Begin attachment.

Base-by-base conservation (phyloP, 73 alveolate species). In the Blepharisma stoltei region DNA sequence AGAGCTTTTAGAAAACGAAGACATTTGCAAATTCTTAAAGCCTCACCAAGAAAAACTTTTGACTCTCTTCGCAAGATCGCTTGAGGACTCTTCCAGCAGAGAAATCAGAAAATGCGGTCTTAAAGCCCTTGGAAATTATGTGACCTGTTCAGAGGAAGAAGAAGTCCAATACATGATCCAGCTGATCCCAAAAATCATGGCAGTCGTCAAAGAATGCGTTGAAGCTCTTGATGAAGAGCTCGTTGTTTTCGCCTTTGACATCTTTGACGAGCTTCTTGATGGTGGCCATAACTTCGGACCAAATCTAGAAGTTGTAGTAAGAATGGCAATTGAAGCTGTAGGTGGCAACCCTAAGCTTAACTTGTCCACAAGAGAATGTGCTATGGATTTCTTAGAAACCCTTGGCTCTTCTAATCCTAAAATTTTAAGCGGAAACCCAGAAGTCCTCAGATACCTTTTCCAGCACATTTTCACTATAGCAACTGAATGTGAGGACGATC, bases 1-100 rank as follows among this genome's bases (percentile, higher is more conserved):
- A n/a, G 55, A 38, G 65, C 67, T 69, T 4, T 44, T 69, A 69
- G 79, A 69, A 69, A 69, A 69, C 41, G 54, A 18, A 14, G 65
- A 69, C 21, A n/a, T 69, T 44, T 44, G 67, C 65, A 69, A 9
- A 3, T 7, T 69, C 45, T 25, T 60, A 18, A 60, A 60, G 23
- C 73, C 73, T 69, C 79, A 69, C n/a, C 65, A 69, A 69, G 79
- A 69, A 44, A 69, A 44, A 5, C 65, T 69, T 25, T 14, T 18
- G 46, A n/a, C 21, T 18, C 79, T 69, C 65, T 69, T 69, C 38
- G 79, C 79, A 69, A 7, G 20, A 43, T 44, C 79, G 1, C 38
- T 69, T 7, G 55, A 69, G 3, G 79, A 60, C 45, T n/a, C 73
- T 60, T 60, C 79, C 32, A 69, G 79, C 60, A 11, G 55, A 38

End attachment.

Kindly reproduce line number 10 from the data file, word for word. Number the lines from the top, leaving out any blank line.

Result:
- T 69, T 7, G 55, A 69, G 3, G 79, A 60, C 45, T n/a, C 73